If you’re having trouble sleeping lately, you’re not alone. Whether it’s caused by the disruption in our daily lives, anxious thoughts or nightmares – many people are experiencing restless nights right now. While a lot of things are beyond your control these days, as it turns out, there are a few controllable factors that may be affecting your sleep; like the temperature of your room.
The experts that were consulted on what the optimal temperature should be, also suggested other ways to promote a restful night.
Why does temperature affect sleep?
Sleep and temperature are connected through the human body clock, or circadian rhythm. The core body temperature decreases during the sleep phase and increases during the wake phase.
What is the best temperature for sleep?
Lowering the temperature of your room a few hours before bed may initiate your body’s cool-down process, which prepares you for sleep. The optimal temperature for sleep is considered 65 degrees Fahrenheit (18 degrees Celsius). However, anything in the high 60s (above 15.5 Celsius) could work.
In the spring and fall, opening the window could work, but an overhead fan or a tower fan should definitely be considered.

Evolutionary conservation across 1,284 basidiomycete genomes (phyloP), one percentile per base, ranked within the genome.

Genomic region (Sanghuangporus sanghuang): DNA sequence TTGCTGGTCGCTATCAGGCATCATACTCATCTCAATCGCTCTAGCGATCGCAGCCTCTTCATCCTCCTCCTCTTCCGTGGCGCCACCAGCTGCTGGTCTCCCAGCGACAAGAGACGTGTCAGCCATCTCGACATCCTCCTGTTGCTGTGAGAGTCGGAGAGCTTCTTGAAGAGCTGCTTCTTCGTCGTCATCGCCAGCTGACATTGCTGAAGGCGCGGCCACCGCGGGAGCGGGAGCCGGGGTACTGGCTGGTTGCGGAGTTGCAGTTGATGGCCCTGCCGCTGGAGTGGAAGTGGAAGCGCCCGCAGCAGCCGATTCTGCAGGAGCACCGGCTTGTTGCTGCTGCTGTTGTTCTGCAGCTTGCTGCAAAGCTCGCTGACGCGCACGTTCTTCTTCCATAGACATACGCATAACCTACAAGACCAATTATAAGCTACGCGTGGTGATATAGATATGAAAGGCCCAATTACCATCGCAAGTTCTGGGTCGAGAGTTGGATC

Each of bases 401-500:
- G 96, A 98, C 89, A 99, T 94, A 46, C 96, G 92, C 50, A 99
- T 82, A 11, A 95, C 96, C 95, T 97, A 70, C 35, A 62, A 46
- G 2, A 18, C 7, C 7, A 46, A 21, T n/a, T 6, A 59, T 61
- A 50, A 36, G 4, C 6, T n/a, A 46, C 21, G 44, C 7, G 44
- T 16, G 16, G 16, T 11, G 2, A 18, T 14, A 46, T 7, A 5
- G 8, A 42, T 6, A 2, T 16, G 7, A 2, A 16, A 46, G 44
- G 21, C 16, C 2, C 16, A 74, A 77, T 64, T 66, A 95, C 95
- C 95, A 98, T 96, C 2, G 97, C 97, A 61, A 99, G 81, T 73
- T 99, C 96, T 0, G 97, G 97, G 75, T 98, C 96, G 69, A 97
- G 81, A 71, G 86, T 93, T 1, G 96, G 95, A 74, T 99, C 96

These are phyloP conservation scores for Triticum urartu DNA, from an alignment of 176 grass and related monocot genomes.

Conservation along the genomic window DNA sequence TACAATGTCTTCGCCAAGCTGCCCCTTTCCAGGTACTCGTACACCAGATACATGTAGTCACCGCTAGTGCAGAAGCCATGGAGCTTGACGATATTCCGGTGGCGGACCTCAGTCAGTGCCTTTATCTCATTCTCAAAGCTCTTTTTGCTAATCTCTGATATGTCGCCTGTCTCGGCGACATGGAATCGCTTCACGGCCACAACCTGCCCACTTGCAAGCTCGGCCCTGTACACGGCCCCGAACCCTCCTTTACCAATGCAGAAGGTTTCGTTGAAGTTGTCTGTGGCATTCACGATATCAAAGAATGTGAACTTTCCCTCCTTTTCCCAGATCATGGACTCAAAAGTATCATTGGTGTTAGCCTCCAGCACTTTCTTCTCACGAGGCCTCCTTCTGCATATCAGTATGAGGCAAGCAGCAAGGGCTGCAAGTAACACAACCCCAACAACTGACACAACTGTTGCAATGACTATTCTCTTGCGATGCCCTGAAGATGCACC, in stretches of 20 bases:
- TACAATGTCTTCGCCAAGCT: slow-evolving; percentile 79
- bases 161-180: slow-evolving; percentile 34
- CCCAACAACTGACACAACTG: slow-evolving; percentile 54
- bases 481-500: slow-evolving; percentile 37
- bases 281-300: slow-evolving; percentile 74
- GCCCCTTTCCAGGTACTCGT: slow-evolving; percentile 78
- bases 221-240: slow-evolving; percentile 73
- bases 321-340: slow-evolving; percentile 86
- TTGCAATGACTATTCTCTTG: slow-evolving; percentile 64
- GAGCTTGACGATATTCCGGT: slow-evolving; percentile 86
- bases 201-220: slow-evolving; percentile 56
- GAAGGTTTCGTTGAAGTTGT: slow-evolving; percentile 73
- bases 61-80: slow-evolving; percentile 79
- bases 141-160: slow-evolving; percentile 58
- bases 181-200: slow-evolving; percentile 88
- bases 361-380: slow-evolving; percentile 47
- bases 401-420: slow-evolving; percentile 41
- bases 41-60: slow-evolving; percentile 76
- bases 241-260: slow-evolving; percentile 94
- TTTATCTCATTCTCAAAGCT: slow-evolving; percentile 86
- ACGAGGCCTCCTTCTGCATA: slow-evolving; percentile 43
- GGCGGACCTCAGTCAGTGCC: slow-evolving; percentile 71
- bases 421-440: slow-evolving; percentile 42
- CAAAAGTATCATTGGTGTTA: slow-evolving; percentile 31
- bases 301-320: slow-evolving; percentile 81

There are apparently mattress pads, pillows and bedsheets which incorporate cooling technology.
But room temperature isn’t the only way to optimize your sleep. Here are some suggestions.
Ways to get better sleep:
- Add supplements to your nightly routine
Everyone in todays stressed-out society could benefit from consuming more magnesium. Doctors suggest that magnesium glycinate, in particular, can help promote relaxation and is therefore often recommended as a natural sleep aid.
- Take time to exercise during the day.
Even if it’s just 30 minutes per day, exercise is very good for sleep. It results in physical fatigue, which can deepen sleep, and it also helps manage stress.
- Avoid caffeine and alcohol before bed.
Caffeine is a stimulant and therefore interferes with quality sleep. One study recommends quitting caffeine at least six hours before bedtime for optimal sleep.
On the other hand, alcohol – while not a stimulant, will disrupt the quality of your sleep, making you feel more tired the next day.
Instead, drinking calming herbal teas, like chamomile will promote relaxation before bed.
Since sleep and immunity are connected, getting quality sleep is more critical now than ever. Regulating your thermal environment to around 65 degrees (18 degrees C) may be one simple but effective trick to getting better sleep. If that’s not doable, though, there are plenty of practices to support a good night’s rest; look at some of my previous posts on “sleep”.
That’s it for now; see you all the next time.